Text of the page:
Powered by NewsLook.com
Obama: Better Ways to Create Jobs Than Keystone Pipeline

Obama: Better Ways to Create Jobs Than Keystone Pipeline

AFP (Dec. 19, 2014) US President Barack Obama says that construction of the Keystone pipeline would have 'very little impact' on US gas prices and believes there are 'more direct ways' to create construction jobs. Duration: 00:47 Video provided by AFP
Powered by NewsLook.com
Raw: Lava on Track to Hit Hawaii Market

Raw: Lava on Track to Hit Hawaii Market

AP (Dec. 19, 2014) Lava from an active volcano on Hawaii's Big Island slowed slightly but stayed on track to hit a shopping center in the small town of Pahoa. (Dec. 19) Video provided by AP
Powered by NewsLook.com

Search ScienceDaily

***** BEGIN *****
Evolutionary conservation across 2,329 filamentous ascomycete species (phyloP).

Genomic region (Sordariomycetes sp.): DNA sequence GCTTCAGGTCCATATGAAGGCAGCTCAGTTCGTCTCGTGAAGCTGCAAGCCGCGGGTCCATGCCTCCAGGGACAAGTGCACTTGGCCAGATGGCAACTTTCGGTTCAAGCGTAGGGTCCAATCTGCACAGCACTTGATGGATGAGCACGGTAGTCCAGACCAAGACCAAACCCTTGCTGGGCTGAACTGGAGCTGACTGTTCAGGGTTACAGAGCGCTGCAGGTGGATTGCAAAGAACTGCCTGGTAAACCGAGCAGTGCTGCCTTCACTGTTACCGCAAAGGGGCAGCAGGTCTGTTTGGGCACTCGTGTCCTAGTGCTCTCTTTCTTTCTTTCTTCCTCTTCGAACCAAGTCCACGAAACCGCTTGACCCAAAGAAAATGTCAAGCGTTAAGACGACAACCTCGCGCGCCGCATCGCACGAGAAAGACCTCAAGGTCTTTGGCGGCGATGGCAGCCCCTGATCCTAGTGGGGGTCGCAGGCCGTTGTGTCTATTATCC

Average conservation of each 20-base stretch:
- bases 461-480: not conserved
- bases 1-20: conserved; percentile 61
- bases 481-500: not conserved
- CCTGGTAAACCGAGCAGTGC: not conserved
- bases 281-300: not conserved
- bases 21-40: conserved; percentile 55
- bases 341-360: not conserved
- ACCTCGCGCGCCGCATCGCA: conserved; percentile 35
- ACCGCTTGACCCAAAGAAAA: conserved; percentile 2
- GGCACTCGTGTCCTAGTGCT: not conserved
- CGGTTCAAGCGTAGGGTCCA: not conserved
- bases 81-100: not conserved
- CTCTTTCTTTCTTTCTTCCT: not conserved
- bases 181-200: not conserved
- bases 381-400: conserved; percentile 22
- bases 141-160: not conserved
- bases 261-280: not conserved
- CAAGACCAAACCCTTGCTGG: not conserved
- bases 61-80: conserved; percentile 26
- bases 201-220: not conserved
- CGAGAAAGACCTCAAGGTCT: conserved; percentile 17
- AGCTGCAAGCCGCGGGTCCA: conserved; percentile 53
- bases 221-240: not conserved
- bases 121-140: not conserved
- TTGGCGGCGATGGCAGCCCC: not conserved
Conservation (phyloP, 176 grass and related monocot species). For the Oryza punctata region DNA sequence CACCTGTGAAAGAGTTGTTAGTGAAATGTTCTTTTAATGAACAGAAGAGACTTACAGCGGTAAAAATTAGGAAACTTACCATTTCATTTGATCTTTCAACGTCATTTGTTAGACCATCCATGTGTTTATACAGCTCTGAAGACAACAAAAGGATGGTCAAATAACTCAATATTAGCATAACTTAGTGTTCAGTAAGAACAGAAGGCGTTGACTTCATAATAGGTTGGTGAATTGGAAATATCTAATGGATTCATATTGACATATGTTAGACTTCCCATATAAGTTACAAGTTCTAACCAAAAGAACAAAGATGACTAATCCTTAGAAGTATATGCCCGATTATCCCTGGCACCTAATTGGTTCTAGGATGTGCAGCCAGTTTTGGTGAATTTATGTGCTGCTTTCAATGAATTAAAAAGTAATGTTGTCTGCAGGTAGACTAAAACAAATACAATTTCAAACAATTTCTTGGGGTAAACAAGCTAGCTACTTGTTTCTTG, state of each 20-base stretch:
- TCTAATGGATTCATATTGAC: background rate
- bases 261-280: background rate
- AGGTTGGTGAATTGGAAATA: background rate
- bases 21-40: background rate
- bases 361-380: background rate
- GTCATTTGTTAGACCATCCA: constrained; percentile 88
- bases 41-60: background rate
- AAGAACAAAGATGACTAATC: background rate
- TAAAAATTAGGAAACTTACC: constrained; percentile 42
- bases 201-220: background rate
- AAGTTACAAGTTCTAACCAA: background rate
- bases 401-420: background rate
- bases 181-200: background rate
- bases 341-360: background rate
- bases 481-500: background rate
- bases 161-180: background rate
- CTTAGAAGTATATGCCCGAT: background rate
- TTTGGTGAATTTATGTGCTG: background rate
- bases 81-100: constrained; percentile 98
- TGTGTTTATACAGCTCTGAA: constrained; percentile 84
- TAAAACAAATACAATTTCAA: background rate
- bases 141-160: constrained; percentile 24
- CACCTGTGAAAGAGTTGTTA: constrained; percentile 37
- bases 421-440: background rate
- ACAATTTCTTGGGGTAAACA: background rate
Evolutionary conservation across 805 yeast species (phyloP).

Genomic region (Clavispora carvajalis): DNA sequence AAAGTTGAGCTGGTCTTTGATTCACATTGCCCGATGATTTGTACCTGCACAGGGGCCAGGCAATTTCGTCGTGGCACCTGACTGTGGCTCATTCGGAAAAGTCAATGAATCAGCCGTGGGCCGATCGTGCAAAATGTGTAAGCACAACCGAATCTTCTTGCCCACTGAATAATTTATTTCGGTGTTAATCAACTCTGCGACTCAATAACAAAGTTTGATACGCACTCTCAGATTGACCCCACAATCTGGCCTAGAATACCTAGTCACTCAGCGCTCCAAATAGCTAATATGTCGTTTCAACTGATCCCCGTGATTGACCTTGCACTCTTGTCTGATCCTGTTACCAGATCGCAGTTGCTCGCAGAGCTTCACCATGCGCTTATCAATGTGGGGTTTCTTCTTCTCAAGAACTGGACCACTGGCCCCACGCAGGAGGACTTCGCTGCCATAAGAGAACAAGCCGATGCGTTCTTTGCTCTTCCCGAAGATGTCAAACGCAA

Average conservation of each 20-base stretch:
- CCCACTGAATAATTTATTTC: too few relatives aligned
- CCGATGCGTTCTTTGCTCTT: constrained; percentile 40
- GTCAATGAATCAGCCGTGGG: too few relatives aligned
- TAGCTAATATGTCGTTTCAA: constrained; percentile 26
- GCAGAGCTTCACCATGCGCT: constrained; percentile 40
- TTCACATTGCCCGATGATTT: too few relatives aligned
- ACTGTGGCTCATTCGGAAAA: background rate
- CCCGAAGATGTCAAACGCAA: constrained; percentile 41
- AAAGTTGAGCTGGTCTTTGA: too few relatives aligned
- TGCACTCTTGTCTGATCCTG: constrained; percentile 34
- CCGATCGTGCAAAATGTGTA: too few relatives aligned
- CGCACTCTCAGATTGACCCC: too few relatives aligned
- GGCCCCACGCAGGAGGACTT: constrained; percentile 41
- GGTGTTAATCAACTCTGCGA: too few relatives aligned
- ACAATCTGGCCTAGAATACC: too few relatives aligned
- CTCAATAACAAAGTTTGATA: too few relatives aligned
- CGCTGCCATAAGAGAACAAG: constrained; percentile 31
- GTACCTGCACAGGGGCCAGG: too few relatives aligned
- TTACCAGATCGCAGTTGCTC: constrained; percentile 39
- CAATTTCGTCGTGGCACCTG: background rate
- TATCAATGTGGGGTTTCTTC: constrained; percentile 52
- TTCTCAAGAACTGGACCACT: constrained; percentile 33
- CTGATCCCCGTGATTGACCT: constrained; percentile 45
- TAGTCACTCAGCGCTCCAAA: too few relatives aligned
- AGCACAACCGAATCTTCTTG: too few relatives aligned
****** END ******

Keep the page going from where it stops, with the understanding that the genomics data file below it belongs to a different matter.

Number of stories in archives: 140,361

Find with keyword(s):
Enter a keyword or phrase to search ScienceDaily for related topics and research stories.

Save/Print:
Share:

Breaking News:

Strange & Offbeat Stories


Plants & Animals

Earth & Climate

Fossils & Ruins

In Other News

... from NewsDaily.com

Science News

Health News

Environment News

Technology News



Save/Print:
Share:

Free Subscriptions


Get the latest science news with ScienceDaily's free email newsletters, updated daily and weekly. Or view hourly updated newsfeeds in your RSS reader:

Get Social & Mobile


Keep up to date with the latest news from ScienceDaily via social networks and mobile apps:

Have Feedback?


Tell us what you think of ScienceDaily -- we welcome both positive and negative comments. Have any problems using the site? Questions?
Mobile: iPhone Android Web
Follow: Facebook Twitter Google+
Subscribe: RSS Feeds Email Newsletters
Latest Headlines Health & Medicine Mind & Brain Space & Time Matter & Energy Computers & Math Plants & Animals Earth & Climate Fossils & Ruins